Being a graduate student is tough. Students enrolled in Brown’s master’s, doctoral and pre-professional programs spend as many as six years conducting research, procuring funding and support for that research, teaching undergraduates and writing dissertations. Tack on the imperatives of networking, maintaining relationships with mentors and advisors and securing positions in academia or industry after graduation, and there’s little time left in most graduate students’ schedules. But at Brown, there can be just one more thing to care of: Making sure your house doesn’t imminently fall apart, while difficult, sometimes abusive, landlords do little to help.
It is no surprise to anyone familiar with living off-campus that there are serious issues with housing options near Brown. There are several houses and apartments with collapsing ceilings in bathrooms, unresponsive landlords and other unfortunate surprises. Without a centralized renting process, graduate students and their families can be subject to scams and high rents. For international students — many of whom must navigate the American renting process before even stepping foot in the country — finding and maintaining housing can pose a particularly thorny challenge, as area landlords have resorted to abuse and threats of deportation to stop them from raising concerns about their living facilities.
Housing-related headaches can be attributed in large part to the lack of competitive options in the University’s vicinity. The University doesn’t have adequate housing, either on-or off-campus, to deal with its growing population of undergraduate and graduate students. To be sure, this housing deficit is a grave problem not only for the University’s quality of life but also for its aspirations of becoming a top-tier destination for advanced research. Indeed, the dearth of reliable housing may jeopardize the University’s ability to attract and retain high-caliber graduate students, who might choose other research universities with more convenient housing options. Consider the case of a doctoral candidate, who is married with kids. They are making, at minimum, a five- to six-year commitment to a single doctoral program. On top of fulfilling personal obligations and coursework, why would they also want to spend all those years dealing with the complications associated with housing on College Hill?
We implore the University to make the provision of new housing options — a measure supported by the Graduate Student Council — a priority in its long-term infrastructure plans. To begin, the University can try to build new dormitories and apartment facilities, or buy nearby properties and turn them into University-subsidized housing. None of this will be cheap, of course. But, given the construction of the new performing arts center, the expansion of the Watson Institute for International and Public Affairs, the completed renovation of Friedman Hall and the planning of an undergraduate wellness dorm, it is clear that the administration — and the University’s financial backers — are willing to devote considerable resources to new development. Why not concurrently devote resources to the development or refurbishment of the University’s housing facilities? New dormitories and apartments constitute a critical investment in the ability of the University to attract talented students, just as important as new performance spaces and classrooms.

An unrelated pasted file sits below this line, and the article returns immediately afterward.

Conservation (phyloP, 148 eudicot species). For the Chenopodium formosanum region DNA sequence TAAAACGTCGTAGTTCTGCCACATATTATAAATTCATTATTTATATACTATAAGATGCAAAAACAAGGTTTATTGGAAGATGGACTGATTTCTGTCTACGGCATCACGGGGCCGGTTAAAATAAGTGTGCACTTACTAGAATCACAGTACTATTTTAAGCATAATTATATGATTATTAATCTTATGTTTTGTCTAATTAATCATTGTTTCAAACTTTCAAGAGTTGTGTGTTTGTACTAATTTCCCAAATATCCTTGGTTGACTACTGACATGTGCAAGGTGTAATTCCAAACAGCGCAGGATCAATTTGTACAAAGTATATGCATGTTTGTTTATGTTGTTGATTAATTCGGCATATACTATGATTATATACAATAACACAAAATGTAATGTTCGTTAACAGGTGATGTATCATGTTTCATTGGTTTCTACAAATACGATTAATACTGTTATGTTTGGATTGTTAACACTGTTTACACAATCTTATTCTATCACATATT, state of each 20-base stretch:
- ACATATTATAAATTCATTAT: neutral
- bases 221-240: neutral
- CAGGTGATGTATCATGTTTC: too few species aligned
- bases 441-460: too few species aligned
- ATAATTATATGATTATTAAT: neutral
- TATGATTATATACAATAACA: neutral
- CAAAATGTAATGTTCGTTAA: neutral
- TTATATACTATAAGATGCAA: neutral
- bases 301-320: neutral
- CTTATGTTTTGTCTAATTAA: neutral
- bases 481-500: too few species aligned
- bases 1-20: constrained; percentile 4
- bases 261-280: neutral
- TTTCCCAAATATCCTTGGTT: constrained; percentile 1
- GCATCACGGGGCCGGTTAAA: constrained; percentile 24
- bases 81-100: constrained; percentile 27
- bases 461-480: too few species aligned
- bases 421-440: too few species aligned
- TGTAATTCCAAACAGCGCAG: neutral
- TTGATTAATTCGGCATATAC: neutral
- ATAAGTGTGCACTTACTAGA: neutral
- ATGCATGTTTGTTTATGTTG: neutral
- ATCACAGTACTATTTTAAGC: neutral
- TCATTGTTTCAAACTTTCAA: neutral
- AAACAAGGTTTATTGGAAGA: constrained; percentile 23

Peer schools, for their part, have recognized this reality: Yale and Cornell, for example, have 11 and three buildings, respectively, that are exclusively dedicated to housing graduate students. To be sure, it is not enough to rely on private developers — one of which, Steeple Street RI, LLC, is in the process of constructing luxury apartments on Canal Street — to fill the housing shortage. Even large real estate companies promising high-quality facilities can offer shoddy services, charge high fees and provide a poor quality of residential life, as Yale graduate students have experienced.
In the near-term, the University should provide substantially increased support for graduate students seeking rental apartments on College Hill. The administration might put together a clear guide specifically to address concerns of incoming graduate students — who can have different needs from those of undergraduates — about how to navigate the rental environment in Providence and what rights they have as they interact with landlords. It might also assemble and distribute a list of properties run by landlords who are known to be reliable and trustworthy. These efforts certainly won’t solve every residential woe incurred by graduate students, but they’re a good starting point for further and more aggressive action down the road. After all, the University’s status as an institution committed to robust research and instruction depends not only on brand-new academic buildings, but also on competitive — and livable — housing on and around campus.
Editorials are written by The Herald’s editorial page board: Anuj Krishnamurthy ’19, Rhaime Kim ’20, Grace Layer ’20, Mark Liang ’19 and Krista Stapleford ’21. Please send responses to this opinion to email@example.com and op-eds to firstname.lastname@example.org.